EAST RUTHERFORD, N.J. -- Coach Tom Coughlin said he was upset and surprised when Steve Smith left for Philadelphia on Wednesday.
Coughlin said the New York Giants were not given a chance to counter the Eagles' offer and were fully under the impression that Smith would give them the opportunity if things got close with another team.
"We were constantly told that if and when the market did develop that we would always be included in what was going on," Coughlin said. "I am upset. So is everybody. But we are disappointed in the fact that ... it's like lining up for the race and you are in the locker room and nobody tells you that the race is going to be run. That is the disappointing thing here. I don't believe that we were given the opportunity to do what we can do."
Smith responded to irate Giants fans on his Facebook page by reiterating that the Giants didn't want him as much as the Eagles did.
"Instead of cursing at me and wishing my family and my knee harm, i wish you could understand that i truly wanted to stay here but that the giants DIDN'T want me here unfortunately," he said. "Thank you to my true fans for standing by me and offering your support during this time ... i truly appreciate it and will miss you all, even the haters bc i know ure great people deep down and are saying what u are just because youre such passionate fans."
Ben Dogra, Smith's agent, told the Newark Star-Ledger that he did not tell the Giants that he would give them a chance to counter.
"I did not. I never told them at any point," Dogra told the paper. "And, in fact, I'll take it a step further. I told them, 'Hey, I just want to be candid with you, I have another team that's going to be in the mix on a one-year deal.' So I did tell them that."
"If you have a sense of urgency, sometimes when you have a free agent, you can negotiate against yourself, you negotiate and wait for us or you just negotiate to get a deal done," Dogra continued. "That's the prerogative of the club. We have no obligation to go back."
Dogra would not say how much the Giants offered his client.
"Ask them the question: Do they think their offer was too low?" Dogra said. "If they thought it was too high and he left, then it worked out for everybody because they wouldn't have paid more. If their offer was too low and they know it was low then shame on them."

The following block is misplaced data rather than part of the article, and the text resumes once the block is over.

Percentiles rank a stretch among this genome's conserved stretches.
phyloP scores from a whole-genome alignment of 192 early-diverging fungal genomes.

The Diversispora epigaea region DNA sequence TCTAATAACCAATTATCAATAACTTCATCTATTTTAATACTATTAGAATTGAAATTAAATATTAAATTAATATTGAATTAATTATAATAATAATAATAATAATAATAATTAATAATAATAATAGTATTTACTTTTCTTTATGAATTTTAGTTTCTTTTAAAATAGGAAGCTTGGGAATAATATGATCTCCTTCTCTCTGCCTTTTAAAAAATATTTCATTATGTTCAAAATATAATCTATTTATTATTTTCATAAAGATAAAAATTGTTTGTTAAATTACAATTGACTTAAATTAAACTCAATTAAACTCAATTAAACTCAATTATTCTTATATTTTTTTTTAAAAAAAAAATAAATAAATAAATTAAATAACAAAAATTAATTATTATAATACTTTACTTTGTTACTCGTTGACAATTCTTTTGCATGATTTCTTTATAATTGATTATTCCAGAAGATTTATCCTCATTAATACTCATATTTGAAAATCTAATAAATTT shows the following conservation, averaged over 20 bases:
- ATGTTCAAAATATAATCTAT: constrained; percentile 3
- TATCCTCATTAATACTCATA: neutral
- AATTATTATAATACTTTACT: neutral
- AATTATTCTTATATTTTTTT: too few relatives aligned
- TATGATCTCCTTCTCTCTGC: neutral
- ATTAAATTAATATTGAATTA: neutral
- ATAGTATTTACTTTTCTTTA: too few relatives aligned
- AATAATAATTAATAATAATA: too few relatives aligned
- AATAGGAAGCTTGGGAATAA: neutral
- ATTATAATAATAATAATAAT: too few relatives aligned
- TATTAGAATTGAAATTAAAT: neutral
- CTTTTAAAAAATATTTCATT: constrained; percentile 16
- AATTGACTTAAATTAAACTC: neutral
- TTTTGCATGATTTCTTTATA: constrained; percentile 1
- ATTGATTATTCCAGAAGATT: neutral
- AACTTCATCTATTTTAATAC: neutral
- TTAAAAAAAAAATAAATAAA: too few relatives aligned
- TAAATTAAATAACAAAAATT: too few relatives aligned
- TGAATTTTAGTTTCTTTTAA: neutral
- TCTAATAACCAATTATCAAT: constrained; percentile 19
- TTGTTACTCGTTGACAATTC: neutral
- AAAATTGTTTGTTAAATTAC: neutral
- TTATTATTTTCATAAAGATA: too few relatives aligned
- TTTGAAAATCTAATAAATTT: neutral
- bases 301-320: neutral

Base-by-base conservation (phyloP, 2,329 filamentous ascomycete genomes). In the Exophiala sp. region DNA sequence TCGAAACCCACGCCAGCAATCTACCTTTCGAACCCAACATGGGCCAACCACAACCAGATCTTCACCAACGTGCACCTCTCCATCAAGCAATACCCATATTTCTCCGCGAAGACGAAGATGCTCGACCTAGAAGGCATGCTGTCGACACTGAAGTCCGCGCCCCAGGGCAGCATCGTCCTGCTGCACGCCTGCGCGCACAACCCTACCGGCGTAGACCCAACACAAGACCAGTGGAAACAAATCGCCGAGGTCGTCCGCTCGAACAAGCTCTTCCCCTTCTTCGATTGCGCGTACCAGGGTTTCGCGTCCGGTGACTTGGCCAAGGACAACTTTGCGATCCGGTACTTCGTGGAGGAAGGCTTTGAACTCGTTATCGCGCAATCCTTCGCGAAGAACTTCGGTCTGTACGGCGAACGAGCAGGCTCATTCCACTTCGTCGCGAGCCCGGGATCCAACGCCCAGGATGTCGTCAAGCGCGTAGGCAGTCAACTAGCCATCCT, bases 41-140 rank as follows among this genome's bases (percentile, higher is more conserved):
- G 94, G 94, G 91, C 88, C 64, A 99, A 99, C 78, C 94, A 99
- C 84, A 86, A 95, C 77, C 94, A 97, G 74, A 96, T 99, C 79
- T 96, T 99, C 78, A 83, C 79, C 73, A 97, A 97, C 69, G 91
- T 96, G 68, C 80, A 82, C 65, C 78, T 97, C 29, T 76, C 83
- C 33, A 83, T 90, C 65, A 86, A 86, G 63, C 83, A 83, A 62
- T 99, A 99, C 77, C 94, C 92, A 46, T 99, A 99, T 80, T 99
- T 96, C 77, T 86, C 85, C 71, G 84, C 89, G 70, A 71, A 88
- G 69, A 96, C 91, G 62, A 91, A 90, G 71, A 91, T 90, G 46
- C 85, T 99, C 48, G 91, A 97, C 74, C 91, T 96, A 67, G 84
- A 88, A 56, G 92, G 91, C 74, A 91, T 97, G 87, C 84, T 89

Coughlin intimated that there wasn't much discussion between the Giants and Smith's camp after the initial offer was made by the team.
"That's not true. They did hear from me," Dogra said. "I told them I got (the offer) and I told them I had another team in the mix and we were going to explore all of our options. I never told them I was going to counter or not counter."
"He got a stronger commitment from Philadelphia on the short and possibly the long," Dogra added. "And that was it."
The Giants made an offer to Smith on the first day they were allowed to do so in free agency. However, Smith's camp clearly wasn't pleased with it. He visited with the Giants on Monday and spoke to Coughlin and general manager Jerry Reese. The wide receiver also had his surgically repaired knee checked out by the team on Tuesday. Dr. Russell Warren performed the microfracture surgery on Smith last December.
Coughlin said the belief was that Smith would not be ready to return to practice for another four-to-six weeks. The Giants were concerned with Smith's knee, wondering when the former Pro Bowl receiver would be able to suit up for a game.
On Wednesday, prior to the Smith signing, Coughlin told reporters that he felt that Smith had a "ways to go" and that it would be a "long haul" in terms of his recovery. But Smith told reporters in a conference call on Wednesday night that he was given positive feedback from both the Giants and Eagles medical staffs and that he could be back sooner than Coughlin might've thought.
Sources with knowledge of Smith's medical review by the Giants and Eagles told ESPN NFL senior analyst Chris Mortensen that doctors realistically believe the wide receiver could return by mid-October if he suffers no setbacks in his rehabilitation.